May 25, 2015

Dietetics/Nutrition Advice and Health Insurance

As you know, I'm very passionate about nutrition and eating well and I come from a family where there is a high incidence of various food intolerances.  Gluten, dairy and other food intolerances seem to be becoming more widely recognised these days so I thought you might find it interesting to know how you can protect and cover your family in case you need to consult someone about your family's nutrition.  I'll hand you over to one of my lovely sponsors, Sally from Health Insurance Comparison who is with us today to help shed some light on the topic..

Eating well is an important part of staying healthy and while most of us probably like to think that we’ve got this covered, there may be times when you need some expert support with this. Nutrition advice can be particularly invaluable if you have food allergies or if food has a big impact on your physical health due to a particular condition. Even if you don’t fall into one of these categories, you may still benefit from receiving support from a qualified nutritionist or dietician to maximise the link between diet and wellness.

Does Medicare Help With Nutrition At All?

Medicare can potentially offer some support for seeing a nutritionist but this will usually only be the case if you suffer from a condition that can be affected and managed by diet, such as diabetes or heart disease. This is part of the Chronic Disease Management (CDM) program, which is designed to be a structured care plan for patients with chronic diseases that have present for six months or more. Up to 5 allied health services can be accessed in a calendar year, and dietary advice is one of these.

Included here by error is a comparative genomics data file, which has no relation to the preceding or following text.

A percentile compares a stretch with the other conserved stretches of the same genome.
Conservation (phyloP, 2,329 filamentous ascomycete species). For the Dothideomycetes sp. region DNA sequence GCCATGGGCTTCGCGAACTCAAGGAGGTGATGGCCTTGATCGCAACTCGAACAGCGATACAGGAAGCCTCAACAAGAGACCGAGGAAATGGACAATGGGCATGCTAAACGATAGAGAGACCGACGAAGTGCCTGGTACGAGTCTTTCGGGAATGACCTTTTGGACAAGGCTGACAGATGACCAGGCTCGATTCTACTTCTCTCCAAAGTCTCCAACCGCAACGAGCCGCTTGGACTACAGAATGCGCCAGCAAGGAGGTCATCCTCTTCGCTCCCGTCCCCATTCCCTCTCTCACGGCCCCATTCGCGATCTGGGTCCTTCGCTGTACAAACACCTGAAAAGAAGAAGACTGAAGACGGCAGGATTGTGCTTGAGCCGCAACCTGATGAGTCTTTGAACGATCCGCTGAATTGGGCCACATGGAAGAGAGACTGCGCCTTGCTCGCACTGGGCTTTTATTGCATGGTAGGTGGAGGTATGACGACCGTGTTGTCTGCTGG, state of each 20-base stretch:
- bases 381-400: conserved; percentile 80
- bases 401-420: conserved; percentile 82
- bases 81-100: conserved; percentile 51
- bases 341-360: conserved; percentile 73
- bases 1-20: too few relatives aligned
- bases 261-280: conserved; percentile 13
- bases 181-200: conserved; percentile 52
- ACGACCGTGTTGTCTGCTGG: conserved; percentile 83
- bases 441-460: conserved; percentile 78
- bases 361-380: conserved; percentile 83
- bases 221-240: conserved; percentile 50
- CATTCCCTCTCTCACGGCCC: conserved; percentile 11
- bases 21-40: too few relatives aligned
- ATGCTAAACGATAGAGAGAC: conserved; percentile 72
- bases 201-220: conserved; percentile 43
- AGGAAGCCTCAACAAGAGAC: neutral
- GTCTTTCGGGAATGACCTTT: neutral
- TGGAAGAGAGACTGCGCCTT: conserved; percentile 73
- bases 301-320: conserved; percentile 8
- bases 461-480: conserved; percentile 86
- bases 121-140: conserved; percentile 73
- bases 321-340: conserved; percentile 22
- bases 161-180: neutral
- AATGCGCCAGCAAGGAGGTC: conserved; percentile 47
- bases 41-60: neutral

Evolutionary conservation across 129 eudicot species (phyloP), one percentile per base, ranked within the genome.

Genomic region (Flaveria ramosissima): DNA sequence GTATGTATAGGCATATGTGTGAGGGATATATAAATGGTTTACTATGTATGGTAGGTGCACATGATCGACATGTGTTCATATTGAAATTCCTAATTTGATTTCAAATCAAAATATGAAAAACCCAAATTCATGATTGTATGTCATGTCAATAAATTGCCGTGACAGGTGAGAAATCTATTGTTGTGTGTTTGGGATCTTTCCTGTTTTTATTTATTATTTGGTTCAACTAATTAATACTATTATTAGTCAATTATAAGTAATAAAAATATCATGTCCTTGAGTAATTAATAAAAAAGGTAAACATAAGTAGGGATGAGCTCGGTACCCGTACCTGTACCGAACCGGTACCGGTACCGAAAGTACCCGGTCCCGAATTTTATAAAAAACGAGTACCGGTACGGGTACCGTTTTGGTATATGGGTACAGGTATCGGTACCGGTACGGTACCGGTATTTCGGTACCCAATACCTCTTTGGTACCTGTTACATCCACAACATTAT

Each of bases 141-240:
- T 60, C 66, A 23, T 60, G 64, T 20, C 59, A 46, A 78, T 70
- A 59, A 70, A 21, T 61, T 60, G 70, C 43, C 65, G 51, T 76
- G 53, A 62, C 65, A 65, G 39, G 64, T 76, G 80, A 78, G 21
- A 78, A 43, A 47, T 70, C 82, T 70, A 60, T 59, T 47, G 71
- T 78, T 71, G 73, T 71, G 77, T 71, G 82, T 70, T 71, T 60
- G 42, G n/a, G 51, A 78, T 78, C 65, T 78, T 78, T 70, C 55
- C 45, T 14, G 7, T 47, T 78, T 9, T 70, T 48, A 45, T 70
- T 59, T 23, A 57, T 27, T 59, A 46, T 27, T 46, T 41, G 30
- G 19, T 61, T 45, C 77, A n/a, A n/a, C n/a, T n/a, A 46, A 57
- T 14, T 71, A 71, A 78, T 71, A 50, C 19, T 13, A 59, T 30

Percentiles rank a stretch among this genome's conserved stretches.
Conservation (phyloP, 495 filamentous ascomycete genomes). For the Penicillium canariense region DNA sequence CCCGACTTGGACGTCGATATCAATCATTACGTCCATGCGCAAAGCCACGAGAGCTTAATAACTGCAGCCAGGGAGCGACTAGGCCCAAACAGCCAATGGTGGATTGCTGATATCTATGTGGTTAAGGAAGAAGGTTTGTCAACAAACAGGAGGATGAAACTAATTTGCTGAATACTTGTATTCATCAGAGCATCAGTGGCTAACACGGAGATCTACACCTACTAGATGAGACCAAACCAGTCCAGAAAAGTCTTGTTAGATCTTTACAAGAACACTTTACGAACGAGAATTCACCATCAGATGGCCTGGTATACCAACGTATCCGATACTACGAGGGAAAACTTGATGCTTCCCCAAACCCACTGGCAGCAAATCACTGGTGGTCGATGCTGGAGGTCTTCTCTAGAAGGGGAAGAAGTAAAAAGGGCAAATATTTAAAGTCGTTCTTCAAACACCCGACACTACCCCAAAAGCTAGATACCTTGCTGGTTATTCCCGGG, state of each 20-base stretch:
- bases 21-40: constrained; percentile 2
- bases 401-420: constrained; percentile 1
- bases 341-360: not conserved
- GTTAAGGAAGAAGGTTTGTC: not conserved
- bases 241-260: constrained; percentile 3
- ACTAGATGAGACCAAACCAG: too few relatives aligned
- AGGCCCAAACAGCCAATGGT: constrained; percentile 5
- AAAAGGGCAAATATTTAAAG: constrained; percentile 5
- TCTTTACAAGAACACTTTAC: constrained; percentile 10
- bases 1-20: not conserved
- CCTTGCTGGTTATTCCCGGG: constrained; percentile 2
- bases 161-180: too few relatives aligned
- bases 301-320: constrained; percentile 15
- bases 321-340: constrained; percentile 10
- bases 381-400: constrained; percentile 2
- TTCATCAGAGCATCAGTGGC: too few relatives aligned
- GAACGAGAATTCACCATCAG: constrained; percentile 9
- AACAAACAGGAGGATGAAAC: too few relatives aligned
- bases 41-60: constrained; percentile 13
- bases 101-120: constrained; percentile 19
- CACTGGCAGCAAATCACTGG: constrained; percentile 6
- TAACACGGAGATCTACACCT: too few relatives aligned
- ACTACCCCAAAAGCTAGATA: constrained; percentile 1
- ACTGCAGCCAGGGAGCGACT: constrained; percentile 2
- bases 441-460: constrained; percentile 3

If your GP refers you to see a dietitian who works within a public hospital, the consultations will usually be free. There may be a small charge for seeing a dietitian who works within a community health centre.

Dietetics and Health Insurance

If you aren’t eligible for any Medicare support and need to see a dietitian privately, the costs could be anything between $50 and $200 for an initial consultation. Follow-up appointments are usually less expensive than this and you can expect to more something in the region of $50 each for these. If you have private health insurance with Extras cover, you may be able to use this to offset some of the costs of seeing a private dietitian.

It’s important to realise that not all health funds will offer dietary advice as an Extras service. For those that do, it may be labelled as Nutrition Advice, Dietary Advice or Dietetics, depending on the health fund. Consultations with a nutritionist or dietitian will be covered, up to the annual limit on the policy in question. There is typically a waiting period of around 2 months for this type of cover.

Be aware that Nutrition/Dietary Advice services may not be available at all on basic Extras policies (even for health funds that do offer it on mid to top level Extras policies) or may only have a very low annual limit that does not go very far. Generally speaking, it’s not unusual to have an annual limit of below $1,000 - even on broader Extras policies. As with any Extras service though, annual limits can vary quite a bit between health funds so it’s definitely worth shopping around to get better value for money if you think that you will get good use out of this Extras service.

Health funds may require you to consult a registered nutrition or dietitian to be able to make claims. This is important as there is little regulation by the Australian government with regards to who can call themselves as a nutritionist or dietitian. Qualified individuals will have credentials linked to the Dietitians Association of Australia (DDA) or the Nutrition Society of Australia (NSA). 

Thanks for joining us and sharing today Sally.  If anyone has any questions for Sally, leave them in the comments below and I'm sure Sally will do her best to answer them for you. 

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